#1113755
    Zava Design
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    Tiggerito, post: 127305 wrote:
    Good stuff John but I have to disagree that server location has an effect on ranking. I believe this is a common misunderstanding based around the fact that Google places every website in a region and for .com domains it uses the server location to work that out. This regionalisation is used when people use the “only show results in xxxx” option which is a filter and has no influence on actual ranking. Local ranking is mainly determined by your content and if local websites link to you.
    Yep, correct.

    And with broadband connection speeds nowadays, for majority of sites there will be no noticeable difference in load speeds.

    #1113756
    John Debrincat
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    Tiggerito, post: 127305 wrote:
    Good stuff John but I have to disagree that server location has an effect on ranking..


    @Tiggerito
    and @Zava Design this issue has been long discussed and here is the Google answer . Basically it is what I wrote. I said that “sites of an equivalent rank hosted in Australia will get better local Australian results.”. This is correct and we have seen this happen with sites that we host here in Australia that are targeted to the USA and also overseas targeted at Australia.

    Tiggerito, post: 127305 wrote:
    This regionalisation is used when people use the “only show results in xxxx” option which is a filter and has no influence on actual ranking.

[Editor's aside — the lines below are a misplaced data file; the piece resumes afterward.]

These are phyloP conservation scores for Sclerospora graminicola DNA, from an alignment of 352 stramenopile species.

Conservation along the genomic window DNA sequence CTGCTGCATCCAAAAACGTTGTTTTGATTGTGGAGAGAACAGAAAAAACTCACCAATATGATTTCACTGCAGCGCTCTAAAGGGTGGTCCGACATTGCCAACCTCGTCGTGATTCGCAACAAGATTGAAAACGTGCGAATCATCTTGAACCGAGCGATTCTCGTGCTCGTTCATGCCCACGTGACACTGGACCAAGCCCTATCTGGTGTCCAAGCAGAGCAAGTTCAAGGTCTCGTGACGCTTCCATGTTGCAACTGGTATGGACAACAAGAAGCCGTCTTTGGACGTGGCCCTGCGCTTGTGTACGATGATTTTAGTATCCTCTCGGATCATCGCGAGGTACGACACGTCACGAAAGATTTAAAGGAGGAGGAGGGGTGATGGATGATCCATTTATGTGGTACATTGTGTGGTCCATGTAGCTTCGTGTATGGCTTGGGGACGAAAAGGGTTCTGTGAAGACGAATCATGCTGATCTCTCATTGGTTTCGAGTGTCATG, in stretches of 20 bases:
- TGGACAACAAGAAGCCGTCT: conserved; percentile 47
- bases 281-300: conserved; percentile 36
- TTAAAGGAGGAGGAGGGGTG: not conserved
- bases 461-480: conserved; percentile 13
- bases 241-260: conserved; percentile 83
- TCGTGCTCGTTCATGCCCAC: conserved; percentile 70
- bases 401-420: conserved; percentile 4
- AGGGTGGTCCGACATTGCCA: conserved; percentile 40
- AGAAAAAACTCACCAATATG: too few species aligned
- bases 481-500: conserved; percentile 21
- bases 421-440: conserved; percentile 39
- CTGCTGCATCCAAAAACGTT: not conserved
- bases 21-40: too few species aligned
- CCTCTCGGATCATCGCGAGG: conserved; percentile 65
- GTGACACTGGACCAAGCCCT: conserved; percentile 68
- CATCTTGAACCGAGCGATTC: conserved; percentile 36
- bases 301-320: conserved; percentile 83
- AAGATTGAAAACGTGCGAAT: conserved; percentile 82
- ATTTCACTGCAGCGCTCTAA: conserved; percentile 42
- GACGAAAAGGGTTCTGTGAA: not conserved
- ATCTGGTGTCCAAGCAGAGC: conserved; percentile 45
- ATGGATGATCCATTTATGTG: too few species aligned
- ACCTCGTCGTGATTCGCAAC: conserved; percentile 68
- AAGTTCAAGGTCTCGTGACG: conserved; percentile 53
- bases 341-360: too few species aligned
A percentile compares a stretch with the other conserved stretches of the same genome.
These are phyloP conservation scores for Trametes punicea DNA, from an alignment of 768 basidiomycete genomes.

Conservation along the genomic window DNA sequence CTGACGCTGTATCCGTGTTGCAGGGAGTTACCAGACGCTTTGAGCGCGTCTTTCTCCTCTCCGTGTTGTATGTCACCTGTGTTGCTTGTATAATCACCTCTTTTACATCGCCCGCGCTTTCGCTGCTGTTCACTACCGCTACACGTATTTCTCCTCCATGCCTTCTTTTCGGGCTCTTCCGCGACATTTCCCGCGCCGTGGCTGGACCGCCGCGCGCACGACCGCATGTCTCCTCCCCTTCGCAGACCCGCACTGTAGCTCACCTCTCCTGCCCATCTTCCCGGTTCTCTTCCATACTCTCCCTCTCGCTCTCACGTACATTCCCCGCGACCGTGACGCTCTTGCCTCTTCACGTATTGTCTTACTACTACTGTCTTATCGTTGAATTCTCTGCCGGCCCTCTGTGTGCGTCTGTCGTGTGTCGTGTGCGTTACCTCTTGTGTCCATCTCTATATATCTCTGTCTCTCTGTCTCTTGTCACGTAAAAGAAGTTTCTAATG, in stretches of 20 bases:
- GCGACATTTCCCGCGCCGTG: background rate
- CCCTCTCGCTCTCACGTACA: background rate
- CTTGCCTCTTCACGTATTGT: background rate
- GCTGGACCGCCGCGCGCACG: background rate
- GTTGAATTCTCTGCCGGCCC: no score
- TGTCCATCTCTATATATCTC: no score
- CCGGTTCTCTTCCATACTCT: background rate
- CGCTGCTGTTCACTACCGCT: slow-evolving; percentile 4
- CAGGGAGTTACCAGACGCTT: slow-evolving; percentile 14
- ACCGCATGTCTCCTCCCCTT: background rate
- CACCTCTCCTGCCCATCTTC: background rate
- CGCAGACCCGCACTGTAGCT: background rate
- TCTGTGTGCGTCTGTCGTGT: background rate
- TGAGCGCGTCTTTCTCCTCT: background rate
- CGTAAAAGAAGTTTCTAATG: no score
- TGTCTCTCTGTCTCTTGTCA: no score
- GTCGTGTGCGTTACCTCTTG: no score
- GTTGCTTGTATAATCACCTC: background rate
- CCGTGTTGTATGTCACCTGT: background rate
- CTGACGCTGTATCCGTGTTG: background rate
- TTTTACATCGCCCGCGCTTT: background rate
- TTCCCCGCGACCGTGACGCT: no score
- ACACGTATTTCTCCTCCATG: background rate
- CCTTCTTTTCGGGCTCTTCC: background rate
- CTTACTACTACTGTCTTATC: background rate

Filtering search results to a particular location is an entirely different issue. What Google has been doing more proactively is serving up local results and you can improve the targeting for local search if you use the right approach – Google local search.

    Fishx99 wrote:
    It is an x- cart shopping cart and I wanted to change the technology to use x- payments.

    @Fishx99 you do realise that by using x-payments you just add another layer to the payment process. If you are using a payment gateway why don’t you investigate a hosted payment page where the actual payment page is not on your server (like PayPal) but using a local payment provider like eWAY Shared, Payment Express or SecurePay. This will also be PCI compliant as long as the payment page is not on your website.

    #1113757
    Shoes2u
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    Quote:
    @fishx99 you do realise that by using x-payments you just add another layer to the payment process. If you are using a payment gateway why don’t you investigate a hosted payment page where the actual payment page is not on your server (like paypal) but using a local payment provider like eway shared, payment express or securepay. This will also be pci compliant as long as the payment page is not on your website.

    If I am already using Paypal as hosted payment provider what advantages would there be in offering a local one as well? WIth X-payments my understanding is it is on page payment processing (hence less drop out rate from customers) which is why I was considering going down that path